As EVPA is finalising its own Industry Survey 2012, J.P. Morgan and the Global Impact Investing Network (GIIN) released Perspectives on Progress, a report that reveals the experiences, expectations and perceptions of 99 impact investors in 2012, as well as their plans for 2013. The report makes an interesting read – all the more as this report is a further sign of how divers ‘the impact investment community’ has become. This will become even more clear when we publish our Survey, early March 2013. As a first example: within this report, 65% of respondents said they were principally pursuing market-rate financial returns. For the EVPA community, we expect this number will be quite different.
Investors surveyed for the report include fund managers, development finance institutions, foundations, diversified financial institutions and other investors with at least $10m committed to impact investment. Foundations represent around 11% of the sample. The researchers said the participants, though diversified across regions and sectors, were not necessarily representative of the market.
Perspectives on Progress is the third in a series of reports, started in 2010, that present perceptions of the impact investment market as well as portfolio performance from a sample of impact investors.
The survey results indicate a growing market, with respondents committing up to $8bn to impact investing in 2012 and planning to commit $9bn this year.
84% of respondents reported that their portfolios’ impact performance was in line with their expectations, with 14% reporting results that exceeded expectation. On the financial side, 68% of respondents reported in-line performance, 21% reported outperformance and 11% reported underperformance.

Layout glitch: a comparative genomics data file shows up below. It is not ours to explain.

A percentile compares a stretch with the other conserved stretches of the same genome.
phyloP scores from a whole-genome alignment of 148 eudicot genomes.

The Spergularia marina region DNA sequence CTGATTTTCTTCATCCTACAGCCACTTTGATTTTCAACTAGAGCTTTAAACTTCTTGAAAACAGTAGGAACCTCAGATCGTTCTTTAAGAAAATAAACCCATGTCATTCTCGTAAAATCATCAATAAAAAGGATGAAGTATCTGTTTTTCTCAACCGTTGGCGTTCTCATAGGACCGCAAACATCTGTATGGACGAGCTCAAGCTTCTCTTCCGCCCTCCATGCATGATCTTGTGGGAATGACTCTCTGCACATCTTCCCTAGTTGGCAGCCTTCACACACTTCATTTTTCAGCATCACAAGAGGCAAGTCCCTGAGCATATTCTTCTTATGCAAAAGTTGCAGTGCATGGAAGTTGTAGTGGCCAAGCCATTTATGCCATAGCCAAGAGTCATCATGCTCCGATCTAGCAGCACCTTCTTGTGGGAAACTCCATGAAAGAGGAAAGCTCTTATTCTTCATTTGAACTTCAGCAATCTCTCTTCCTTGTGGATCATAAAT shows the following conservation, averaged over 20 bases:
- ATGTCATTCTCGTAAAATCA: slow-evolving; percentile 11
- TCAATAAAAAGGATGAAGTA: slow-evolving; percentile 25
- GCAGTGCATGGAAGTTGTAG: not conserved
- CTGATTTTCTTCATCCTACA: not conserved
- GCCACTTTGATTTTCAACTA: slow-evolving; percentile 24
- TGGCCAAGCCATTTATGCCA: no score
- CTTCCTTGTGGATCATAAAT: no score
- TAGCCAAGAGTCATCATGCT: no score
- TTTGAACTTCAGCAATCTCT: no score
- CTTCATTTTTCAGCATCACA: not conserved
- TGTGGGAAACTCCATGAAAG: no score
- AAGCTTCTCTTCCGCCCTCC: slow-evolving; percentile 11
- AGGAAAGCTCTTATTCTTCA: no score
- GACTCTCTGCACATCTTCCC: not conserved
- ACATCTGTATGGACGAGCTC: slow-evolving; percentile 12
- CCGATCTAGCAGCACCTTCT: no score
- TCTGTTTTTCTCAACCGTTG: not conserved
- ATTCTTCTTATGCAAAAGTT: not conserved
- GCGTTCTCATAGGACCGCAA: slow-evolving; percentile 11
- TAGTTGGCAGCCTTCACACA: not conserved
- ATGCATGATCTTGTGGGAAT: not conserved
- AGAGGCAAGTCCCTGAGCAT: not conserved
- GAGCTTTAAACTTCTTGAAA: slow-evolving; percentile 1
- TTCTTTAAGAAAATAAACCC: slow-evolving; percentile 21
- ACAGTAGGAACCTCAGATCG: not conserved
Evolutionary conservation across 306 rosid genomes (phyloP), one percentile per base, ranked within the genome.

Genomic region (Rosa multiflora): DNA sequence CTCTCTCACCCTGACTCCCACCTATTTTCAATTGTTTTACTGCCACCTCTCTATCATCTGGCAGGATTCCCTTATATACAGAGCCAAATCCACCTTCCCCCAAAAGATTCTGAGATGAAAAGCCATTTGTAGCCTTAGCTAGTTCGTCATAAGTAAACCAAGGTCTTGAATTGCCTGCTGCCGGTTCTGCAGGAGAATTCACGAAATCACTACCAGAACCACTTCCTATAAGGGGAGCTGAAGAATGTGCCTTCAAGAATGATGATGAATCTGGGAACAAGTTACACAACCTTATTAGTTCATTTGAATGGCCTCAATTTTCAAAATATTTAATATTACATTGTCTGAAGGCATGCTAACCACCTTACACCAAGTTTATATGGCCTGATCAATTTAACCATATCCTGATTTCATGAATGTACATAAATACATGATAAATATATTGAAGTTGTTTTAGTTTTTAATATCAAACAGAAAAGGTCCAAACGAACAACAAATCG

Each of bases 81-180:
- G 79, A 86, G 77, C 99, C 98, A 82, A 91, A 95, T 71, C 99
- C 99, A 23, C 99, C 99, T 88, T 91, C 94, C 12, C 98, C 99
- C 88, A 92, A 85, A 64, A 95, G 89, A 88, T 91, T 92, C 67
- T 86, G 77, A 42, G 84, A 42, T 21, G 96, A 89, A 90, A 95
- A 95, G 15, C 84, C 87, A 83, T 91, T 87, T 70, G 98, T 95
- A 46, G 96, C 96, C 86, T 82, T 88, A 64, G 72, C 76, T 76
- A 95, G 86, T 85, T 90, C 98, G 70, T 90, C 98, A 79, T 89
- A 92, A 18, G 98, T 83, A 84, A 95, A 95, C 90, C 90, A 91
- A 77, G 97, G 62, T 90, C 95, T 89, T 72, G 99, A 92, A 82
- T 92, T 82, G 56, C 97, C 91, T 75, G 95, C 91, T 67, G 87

Considering the geographic investments focus, the report shows a primary focus on sub-Saharan Africa, and Latin America and the Caribbean, followed by east, south-east and south Asia, with only 13% investing in Western Europe. The sectors are defined according to traditional industry sector categories rather than as social sectors. The type of organisations invested in is mostly growth-stage (78%), indicating that start-up and venture stage companies are not the focus of these investors.
Despite the apparent increase in impact investment, respondents believe the market remains challenged by a “lack of appropriate capital across the risk-return spectrum” and “a shortage of high-quality investment opportunities with track records”.
Respondents also highlighted the importance of impact measurement for both raising capital and general industry development. Notably, 96% of respondents measured their social and environmental impact, with most utilising third-party standards.